Regarding the civil liability provision as per section 953 B of the Corporations Act, 2001 (Cth) which deals with financial service licensee’s obligations, it is submitted that there is a strong adherence to the disclosure requirements as established under the aforementioned statute and it is submitted in this context that in case of the commission of aforementioned offences,, if the person or client relying upon the disclosure statements or material, they can recover the economic losses suffered by such clients from the responsible person or entity as maybe the case. It is submitted that this is an excellent provision because in addition to the punitive measures under the statute which do not really have any economic or pecuniary effect on the clients who have suffered a loss, this section comes to their aid and moreover, in one sense, the section also makes the remedy available under the Law of Torts, a statutory one.
Regarding the civil liability in case Part 7.9, it is submitted that in addition to the aforementioned discussed disclosure materials, it is worthwhile to note that a defective, offer or invitation which has been based on incomplete, or defective disclosure also gives birth to a right to be compensated on part of the person who suffered such loss because of reliance on such disclosure material or in case of defective offer or invitation, if the person gave his consent or accepted the same; then such a person can recover the losses from the person responsible vide a civil action for recovery of loss of damages and this provision as well points towards codification of common law remedies under the Law of Contracts and Law of Torts as a part of the Corporate statutory Law as in vogue in the Commonwealth of Australia and this is laudable attempt.
(a) There are a number of factors which need to be considered in order to ascertain whether or not Mr. Smith hasrecourse against East Pac and can the Bank take the money back from account of Mr. John and give him back the money. It is submitted that the first thing which needs to be discussed here is the nature of the relationship between a bank and its customer.It has been often debated as to whether the bank acts as a trustee to the customer or the bank acts as a bailee for the customer or whether there is some other kind of relationship between the bank and its customers. It is submitted in this regardthat it has been fairly well established that the nature of relationship between a bank and its customer is that of a debtor and creditor relationship. The definition of a debtor creditor relationship has been in vogue for over one and a half centuries now and as such it can be said that the position of Law on this point is quite well settled.
The next issue which arises is as to what is a cheque. It can be stated that a cheque is an unconditional order by the drawer (account holder) to the bank (drawee) to make payment of the specified amount to the beneficiary and it has to have the signature of the customer or account holder in question. Accordingly the bank can honour a cheque only in case it has received a cheque with the signature of the authorised account holder and the same cannot be done otherwise.  It is submitted that there also exists a relationship of trust between the customer and the bank because the stakes are very high in such cases and the bank owes a duty of care to its customers in order to ensure that there is no undue loss to the customers of the bank and this is a general lawduty as well. In the present case as well, the bank was not diligent enough to ensure that the signature on the cheque was a genuine one,  and thus there was a breach of duty of care and accordingly, it is submitted that the bank would be held liable to reimburse,  Mr. Smith for the money wrongly deducted from his account as there was a breach of duty of care which resulted in loss to the plaintiff.
(b)    The facts of the present case disclose that there was a clear instruction on part of Alan towards the bank which was not followed properly by the bank employee and which ultimately resulted in pecuniary loss to Alan. Prima facie, it appears to be a case of professional negligence on part of the AB employee and it is pertinent to note that the principle of vicarious liability would also come into picture in the present scenario.  A bank owes a duty of care towards its customers is a well established doctrine of law and it is submitted in this regard that the fact that the bank owed a duty of care towards Alan  is a non controvertible fact and applying but for test in this regard would disclose that but for the error on bank employee,  Alan would not have suffered the consequential loss,  and accordingly, there has been professional negligence which has resulted in loss to Alan and as such the causation as well was not too remote (Overseas Tankship (UK) Ltd. v. Morts Dock & Engineering Co. Ltd. (The Wagon Mound) 1961).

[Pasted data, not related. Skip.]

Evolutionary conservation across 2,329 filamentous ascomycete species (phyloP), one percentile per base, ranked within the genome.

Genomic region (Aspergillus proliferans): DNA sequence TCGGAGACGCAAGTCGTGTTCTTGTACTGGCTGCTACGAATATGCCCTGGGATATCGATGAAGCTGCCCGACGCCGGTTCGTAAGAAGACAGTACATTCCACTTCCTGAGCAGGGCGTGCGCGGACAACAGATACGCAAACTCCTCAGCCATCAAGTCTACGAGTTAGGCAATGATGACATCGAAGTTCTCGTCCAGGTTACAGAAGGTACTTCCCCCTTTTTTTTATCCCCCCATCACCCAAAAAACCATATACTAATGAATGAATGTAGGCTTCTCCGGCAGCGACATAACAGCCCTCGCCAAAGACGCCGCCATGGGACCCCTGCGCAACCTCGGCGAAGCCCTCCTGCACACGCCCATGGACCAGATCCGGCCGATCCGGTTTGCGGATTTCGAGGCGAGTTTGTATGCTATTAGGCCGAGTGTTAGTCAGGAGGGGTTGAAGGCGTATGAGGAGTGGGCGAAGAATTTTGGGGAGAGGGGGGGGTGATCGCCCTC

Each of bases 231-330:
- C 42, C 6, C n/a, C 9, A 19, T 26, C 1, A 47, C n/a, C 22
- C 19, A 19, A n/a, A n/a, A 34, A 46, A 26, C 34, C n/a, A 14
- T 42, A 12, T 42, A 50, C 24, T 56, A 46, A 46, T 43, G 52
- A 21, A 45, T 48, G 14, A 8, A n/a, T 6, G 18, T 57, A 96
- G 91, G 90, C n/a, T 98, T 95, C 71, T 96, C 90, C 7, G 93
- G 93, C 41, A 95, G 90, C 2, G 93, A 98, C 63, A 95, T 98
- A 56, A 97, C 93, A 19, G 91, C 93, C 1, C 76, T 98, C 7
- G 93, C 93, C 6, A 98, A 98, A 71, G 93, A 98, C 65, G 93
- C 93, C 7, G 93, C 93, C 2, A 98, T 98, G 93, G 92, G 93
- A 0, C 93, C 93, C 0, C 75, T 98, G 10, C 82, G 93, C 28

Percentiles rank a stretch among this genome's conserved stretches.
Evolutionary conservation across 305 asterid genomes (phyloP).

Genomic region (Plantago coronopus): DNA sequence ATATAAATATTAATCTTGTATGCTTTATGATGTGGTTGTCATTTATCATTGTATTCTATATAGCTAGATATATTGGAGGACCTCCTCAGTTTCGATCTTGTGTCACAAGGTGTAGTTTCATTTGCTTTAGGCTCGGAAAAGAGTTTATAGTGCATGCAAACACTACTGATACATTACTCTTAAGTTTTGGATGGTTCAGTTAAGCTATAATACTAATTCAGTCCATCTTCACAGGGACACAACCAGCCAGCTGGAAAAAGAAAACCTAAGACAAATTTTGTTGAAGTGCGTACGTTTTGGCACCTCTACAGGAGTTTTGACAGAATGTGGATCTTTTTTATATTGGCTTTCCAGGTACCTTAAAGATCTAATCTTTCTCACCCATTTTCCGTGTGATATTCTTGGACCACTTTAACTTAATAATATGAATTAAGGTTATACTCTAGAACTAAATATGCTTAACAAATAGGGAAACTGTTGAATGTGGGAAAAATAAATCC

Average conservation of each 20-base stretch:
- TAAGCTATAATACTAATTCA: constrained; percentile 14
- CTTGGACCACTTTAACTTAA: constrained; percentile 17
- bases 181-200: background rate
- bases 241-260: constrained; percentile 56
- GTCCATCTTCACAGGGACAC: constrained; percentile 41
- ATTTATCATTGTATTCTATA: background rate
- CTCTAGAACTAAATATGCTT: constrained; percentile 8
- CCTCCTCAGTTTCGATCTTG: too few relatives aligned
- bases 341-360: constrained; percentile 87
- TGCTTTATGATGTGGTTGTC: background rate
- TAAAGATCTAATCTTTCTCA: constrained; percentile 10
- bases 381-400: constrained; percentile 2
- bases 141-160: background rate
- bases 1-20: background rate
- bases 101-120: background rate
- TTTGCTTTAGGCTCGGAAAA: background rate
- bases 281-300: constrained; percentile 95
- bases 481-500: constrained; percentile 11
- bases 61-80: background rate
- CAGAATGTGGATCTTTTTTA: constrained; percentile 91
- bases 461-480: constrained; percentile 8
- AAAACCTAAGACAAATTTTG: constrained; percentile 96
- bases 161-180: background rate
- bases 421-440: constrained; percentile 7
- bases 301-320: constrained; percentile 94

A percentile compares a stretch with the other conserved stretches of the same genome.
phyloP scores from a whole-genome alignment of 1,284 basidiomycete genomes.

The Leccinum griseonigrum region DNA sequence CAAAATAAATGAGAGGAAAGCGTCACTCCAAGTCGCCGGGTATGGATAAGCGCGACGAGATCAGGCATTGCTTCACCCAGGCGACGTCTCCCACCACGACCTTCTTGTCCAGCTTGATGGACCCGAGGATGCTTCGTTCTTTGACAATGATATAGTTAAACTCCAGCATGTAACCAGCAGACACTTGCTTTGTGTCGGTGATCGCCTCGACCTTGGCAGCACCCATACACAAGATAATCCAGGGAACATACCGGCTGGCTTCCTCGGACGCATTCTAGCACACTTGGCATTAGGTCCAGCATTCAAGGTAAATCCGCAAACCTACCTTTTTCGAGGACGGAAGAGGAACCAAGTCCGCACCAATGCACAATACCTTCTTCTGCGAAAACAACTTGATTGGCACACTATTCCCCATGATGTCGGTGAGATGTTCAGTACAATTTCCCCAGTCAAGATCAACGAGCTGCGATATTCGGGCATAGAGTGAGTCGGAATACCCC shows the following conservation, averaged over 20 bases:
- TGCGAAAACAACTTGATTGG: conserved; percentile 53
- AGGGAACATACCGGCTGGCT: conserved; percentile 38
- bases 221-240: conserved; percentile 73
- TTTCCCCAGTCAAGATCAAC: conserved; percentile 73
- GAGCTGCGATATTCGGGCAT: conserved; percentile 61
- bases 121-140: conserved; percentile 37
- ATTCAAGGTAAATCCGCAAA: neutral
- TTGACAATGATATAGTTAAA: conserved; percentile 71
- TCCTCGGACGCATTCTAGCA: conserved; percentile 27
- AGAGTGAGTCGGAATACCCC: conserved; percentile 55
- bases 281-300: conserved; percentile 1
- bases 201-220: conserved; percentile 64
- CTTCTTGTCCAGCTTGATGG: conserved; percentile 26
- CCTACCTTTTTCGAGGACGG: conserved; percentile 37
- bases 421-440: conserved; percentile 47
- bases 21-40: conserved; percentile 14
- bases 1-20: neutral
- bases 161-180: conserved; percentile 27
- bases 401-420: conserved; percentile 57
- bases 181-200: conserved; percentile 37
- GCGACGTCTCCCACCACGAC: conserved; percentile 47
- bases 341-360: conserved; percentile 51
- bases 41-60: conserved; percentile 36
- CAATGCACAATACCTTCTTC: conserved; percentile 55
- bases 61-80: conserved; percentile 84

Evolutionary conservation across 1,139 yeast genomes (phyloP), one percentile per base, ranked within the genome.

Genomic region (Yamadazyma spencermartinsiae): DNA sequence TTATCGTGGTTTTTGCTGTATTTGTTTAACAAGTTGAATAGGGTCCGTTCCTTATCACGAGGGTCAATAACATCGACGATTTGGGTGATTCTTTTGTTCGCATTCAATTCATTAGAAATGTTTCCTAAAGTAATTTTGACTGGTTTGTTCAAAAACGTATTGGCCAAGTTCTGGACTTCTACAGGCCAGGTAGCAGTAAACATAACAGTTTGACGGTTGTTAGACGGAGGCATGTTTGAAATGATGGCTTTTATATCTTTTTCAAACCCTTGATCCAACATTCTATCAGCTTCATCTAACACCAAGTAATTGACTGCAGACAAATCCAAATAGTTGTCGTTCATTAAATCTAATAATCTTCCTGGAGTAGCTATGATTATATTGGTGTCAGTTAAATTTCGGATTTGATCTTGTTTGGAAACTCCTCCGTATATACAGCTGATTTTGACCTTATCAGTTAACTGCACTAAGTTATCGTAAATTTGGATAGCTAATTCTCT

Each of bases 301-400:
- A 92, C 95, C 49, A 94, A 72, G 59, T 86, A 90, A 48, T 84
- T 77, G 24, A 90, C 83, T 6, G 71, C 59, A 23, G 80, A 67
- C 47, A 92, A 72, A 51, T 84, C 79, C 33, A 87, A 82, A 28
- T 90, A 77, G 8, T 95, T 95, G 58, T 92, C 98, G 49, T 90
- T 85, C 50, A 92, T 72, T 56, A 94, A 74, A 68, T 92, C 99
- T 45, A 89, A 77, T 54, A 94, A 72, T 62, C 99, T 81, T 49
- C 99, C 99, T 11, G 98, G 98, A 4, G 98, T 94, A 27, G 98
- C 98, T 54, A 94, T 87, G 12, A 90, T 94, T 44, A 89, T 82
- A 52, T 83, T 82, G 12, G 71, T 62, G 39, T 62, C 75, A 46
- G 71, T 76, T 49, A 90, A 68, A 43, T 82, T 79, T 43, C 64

Apart from statutory provisions of Banking Act, 1959 (Cth) and Competition and Consumer Act, 2010 (Cth) as well, when there is a clear case of negligence then the bank is going to be held liable for negligence as the bank would be held vicariously liable for the fault of the bank employee because but for the negligence on part of the bank employee,  Alan would not have suffered the pecuniary loss and as such the bank would definitely be held liable to make good the loss suffered by Alan. It is further submitted that the provisions of Part 7 of the Corporations Act, 2001 (Cth) are also applicable on the financial institutions and in the instant case Alan is liable to be compensated for his loss.

1.    Allen Arthur Robinson, Banking & Finance. (June 21, 2002)
2.    AUSTLII, Corporations Act, 2001. (2012)
3. Edwards, Robin. ‘Same Bank, Different Capacities: Knowledge, Remoteness and Measure of Damages.’ (Bond Law Review, 2002) 372-390.
4. Mallesons Stephen Jaques, ‘Australian Finance Law’ (Asia Pacific: Thomson Legal & Regulatory, 2007)
6. Tomasic, R, S bottomley, and R McQueen, Corporations law in Australia. (Sydney: The Federation Press, 2002)

France v. Gaudet. L.R. 9 Ex. 125. (1874).
Gilies, Peter, ‘Business Law’ (Sydney: The Federation Press, 12th Ed.) 2004.
Gorris v. Scott. L.R. 9 Ex. 125. (1874).
Hedley Byrne v. Heller . AC 465 (House of Lords, 1964).
Henville v. Walker . HCA 52 (High Court of Australia, 2001).
National Australia Bank Ltd v Nemur Varity Pty Ltd. VSCA 18 (Victoria Supreme Court, 2002).
Overseas Tankship (UK) Ltd. v. Morts Dock & Engineering Co. Ltd. (The Wagon Mound). UKPC 1 (1961).
Palmer Bruyn & Parker Pty. Ltd. v. Parsons . HCA 69 (High Court of Australia, 2001 ).
San Sebastian Pty Ltd v The Minister. . 162 CLR 340 (High Court of Australia, 1986 ).
Shaddock V Parramatta City Council . ALR 385 (High Court of Australia, 1981).